The US Coast Guard reported a derelict vessel had come ashore between Hug Point and Arcadia Beach sometime around 2:50 p.m., Saturday December 2nd. A fiberglass boat lying on its top, covered in pelagic barnacles was discovered. The King Tides during the weekend had brought something more than extreme waves — a 45-foot boat with Japanese lettering,
named the “First Ichimaru” loaded with barnacles and Japanese Kanji now lies on the beach south of Cannon Beach.
Shortly after confirmation of the debris, teams from various organizations were called to the scene. The US Coast Guard activated their HazMat team, Cannon Beach Fire and Rescue, as well as the Oregon Department of Fish and Wildlife’s Invasive Species specialists, and OSU’s Hatfield Marine Science Center were all on hand to assist Oregon State Parks.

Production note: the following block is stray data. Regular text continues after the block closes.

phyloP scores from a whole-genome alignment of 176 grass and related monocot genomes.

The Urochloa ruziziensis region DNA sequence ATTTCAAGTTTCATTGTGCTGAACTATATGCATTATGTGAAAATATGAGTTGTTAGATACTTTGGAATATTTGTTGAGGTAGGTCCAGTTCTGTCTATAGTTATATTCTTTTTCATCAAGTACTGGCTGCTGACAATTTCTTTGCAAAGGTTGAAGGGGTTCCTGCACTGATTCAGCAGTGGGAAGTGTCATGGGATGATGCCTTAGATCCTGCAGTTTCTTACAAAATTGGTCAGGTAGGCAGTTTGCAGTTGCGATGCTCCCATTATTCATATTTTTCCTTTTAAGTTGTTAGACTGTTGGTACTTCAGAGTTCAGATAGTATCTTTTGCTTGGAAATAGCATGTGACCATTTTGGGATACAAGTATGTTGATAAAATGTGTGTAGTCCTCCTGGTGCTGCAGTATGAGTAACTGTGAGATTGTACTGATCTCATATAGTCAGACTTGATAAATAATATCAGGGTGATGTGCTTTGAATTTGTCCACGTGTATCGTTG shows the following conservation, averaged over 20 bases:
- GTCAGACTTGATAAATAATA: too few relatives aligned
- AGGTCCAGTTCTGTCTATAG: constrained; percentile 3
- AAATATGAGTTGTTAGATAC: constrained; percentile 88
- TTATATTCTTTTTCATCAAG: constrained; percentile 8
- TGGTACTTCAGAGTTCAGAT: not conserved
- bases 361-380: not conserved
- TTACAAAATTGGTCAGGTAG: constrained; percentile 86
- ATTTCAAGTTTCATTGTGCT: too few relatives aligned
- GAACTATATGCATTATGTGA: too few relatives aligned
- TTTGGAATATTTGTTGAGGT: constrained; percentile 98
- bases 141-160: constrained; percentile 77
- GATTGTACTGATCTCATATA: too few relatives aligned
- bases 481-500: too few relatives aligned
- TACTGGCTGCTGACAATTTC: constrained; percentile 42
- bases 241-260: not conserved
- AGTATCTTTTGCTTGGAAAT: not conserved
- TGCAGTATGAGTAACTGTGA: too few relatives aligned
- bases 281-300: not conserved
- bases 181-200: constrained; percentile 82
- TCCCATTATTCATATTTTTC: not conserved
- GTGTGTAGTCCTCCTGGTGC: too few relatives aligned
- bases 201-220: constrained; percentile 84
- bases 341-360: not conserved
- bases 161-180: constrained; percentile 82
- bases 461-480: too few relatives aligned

Responsibility for this beach debris falls into the hands of the Oregon Department of Parks and Recreation and lies in the geographic area assigned to Nehalem Bay State Park. There has been an assessment of the debris which involves the US Coast Guard making sure there isn’t any hazardous materials inside the craft, then ODFW and OSU determine if the object poses a threat to the surrounding environment. Personnel from Cannon Beach Fire and Rescue cut into the hull in order to get a better view of what may be inside, and it was determined that it was devoid of any hazardous materials.
The boat is still there, its large and heavy enough that it is not believed the craft will return to sea during the next several tidal cycles.
It is currently not confirmed that the “First Ichimaru” is a direct casualty of the 2011 Japanese tsunami. The ship debris lies about a half mile south of the Arcadia Beach Access, south of Cannon Beach.